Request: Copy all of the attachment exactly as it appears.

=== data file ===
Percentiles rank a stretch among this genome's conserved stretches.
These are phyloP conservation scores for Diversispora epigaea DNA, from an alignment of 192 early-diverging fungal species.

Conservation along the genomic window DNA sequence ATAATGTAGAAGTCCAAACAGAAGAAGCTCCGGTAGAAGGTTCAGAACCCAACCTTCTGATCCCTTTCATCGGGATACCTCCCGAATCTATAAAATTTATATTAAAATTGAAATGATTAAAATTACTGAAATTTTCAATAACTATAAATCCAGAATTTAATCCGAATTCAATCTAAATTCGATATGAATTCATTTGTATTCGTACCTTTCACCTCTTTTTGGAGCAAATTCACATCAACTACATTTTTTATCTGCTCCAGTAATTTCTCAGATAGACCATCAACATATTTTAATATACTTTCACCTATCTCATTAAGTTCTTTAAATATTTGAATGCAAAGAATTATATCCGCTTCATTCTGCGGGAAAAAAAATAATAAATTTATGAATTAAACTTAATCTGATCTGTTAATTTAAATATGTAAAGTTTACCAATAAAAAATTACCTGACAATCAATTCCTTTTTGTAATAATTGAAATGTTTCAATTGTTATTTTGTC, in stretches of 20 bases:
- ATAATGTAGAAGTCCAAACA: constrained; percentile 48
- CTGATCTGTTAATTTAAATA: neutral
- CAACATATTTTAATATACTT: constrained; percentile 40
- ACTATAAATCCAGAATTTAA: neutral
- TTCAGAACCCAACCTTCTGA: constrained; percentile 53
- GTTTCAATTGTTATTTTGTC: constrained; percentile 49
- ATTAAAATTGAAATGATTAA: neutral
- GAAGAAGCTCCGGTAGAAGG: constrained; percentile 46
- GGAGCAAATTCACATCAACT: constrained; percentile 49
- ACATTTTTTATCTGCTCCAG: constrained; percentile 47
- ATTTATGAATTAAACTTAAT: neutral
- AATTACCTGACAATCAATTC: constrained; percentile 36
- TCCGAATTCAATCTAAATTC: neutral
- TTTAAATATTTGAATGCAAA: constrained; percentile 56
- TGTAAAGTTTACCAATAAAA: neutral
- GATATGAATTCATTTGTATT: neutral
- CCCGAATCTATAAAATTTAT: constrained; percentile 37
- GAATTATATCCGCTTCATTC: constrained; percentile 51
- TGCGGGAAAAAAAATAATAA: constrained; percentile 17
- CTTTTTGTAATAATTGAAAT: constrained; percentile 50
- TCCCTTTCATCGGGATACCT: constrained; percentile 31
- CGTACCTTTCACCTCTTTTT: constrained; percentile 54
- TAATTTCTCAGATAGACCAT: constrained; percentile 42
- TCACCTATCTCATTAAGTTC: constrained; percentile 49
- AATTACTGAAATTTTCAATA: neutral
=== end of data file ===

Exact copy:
Percentiles rank a stretch among this genome's conserved stretches.
These are phyloP conservation scores for Diversispora epigaea DNA, from an alignment of 192 early-diverging fungal species.

Conservation along the genomic window DNA sequence ATAATGTAGAAGTCCAAACAGAAGAAGCTCCGGTAGAAGGTTCAGAACCCAACCTTCTGATCCCTTTCATCGGGATACCTCCCGAATCTATAAAATTTATATTAAAATTGAAATGATTAAAATTACTGAAATTTTCAATAACTATAAATCCAGAATTTAATCCGAATTCAATCTAAATTCGATATGAATTCATTTGTATTCGTACCTTTCACCTCTTTTTGGAGCAAATTCACATCAACTACATTTTTTATCTGCTCCAGTAATTTCTCAGATAGACCATCAACATATTTTAATATACTTTCACCTATCTCATTAAGTTCTTTAAATATTTGAATGCAAAGAATTATATCCGCTTCATTCTGCGGGAAAAAAAATAATAAATTTATGAATTAAACTTAATCTGATCTGTTAATTTAAATATGTAAAGTTTACCAATAAAAAATTACCTGACAATCAATTCCTTTTTGTAATAATTGAAATGTTTCAATTGTTATTTTGTC, in stretches of 20 bases:
- ATAATGTAGAAGTCCAAACA: constrained; percentile 48
- CTGATCTGTTAATTTAAATA: neutral
- CAACATATTTTAATATACTT: constrained; percentile 40
- ACTATAAATCCAGAATTTAA: neutral
- TTCAGAACCCAACCTTCTGA: constrained; percentile 53
- GTTTCAATTGTTATTTTGTC: constrained; percentile 49
- ATTAAAATTGAAATGATTAA: neutral
- GAAGAAGCTCCGGTAGAAGG: constrained; percentile 46
- GGAGCAAATTCACATCAACT: constrained; percentile 49
- ACATTTTTTATCTGCTCCAG: constrained; percentile 47
- ATTTATGAATTAAACTTAAT: neutral
- AATTACCTGACAATCAATTC: constrained; percentile 36
- TCCGAATTCAATCTAAATTC: neutral
- TTTAAATATTTGAATGCAAA: constrained; percentile 56
- TGTAAAGTTTACCAATAAAA: neutral
- GATATGAATTCATTTGTATT: neutral
- CCCGAATCTATAAAATTTAT: constrained; percentile 37
- GAATTATATCCGCTTCATTC: constrained; percentile 51
- TGCGGGAAAAAAAATAATAA: constrained; percentile 17
- CTTTTTGTAATAATTGAAAT: constrained; percentile 50
- TCCCTTTCATCGGGATACCT: constrained; percentile 31
- CGTACCTTTCACCTCTTTTT: constrained; percentile 54
- TAATTTCTCAGATAGACCAT: constrained; percentile 42
- TCACCTATCTCATTAAGTTC: constrained; percentile 49
- AATTACTGAAATTTTCAATA: neutral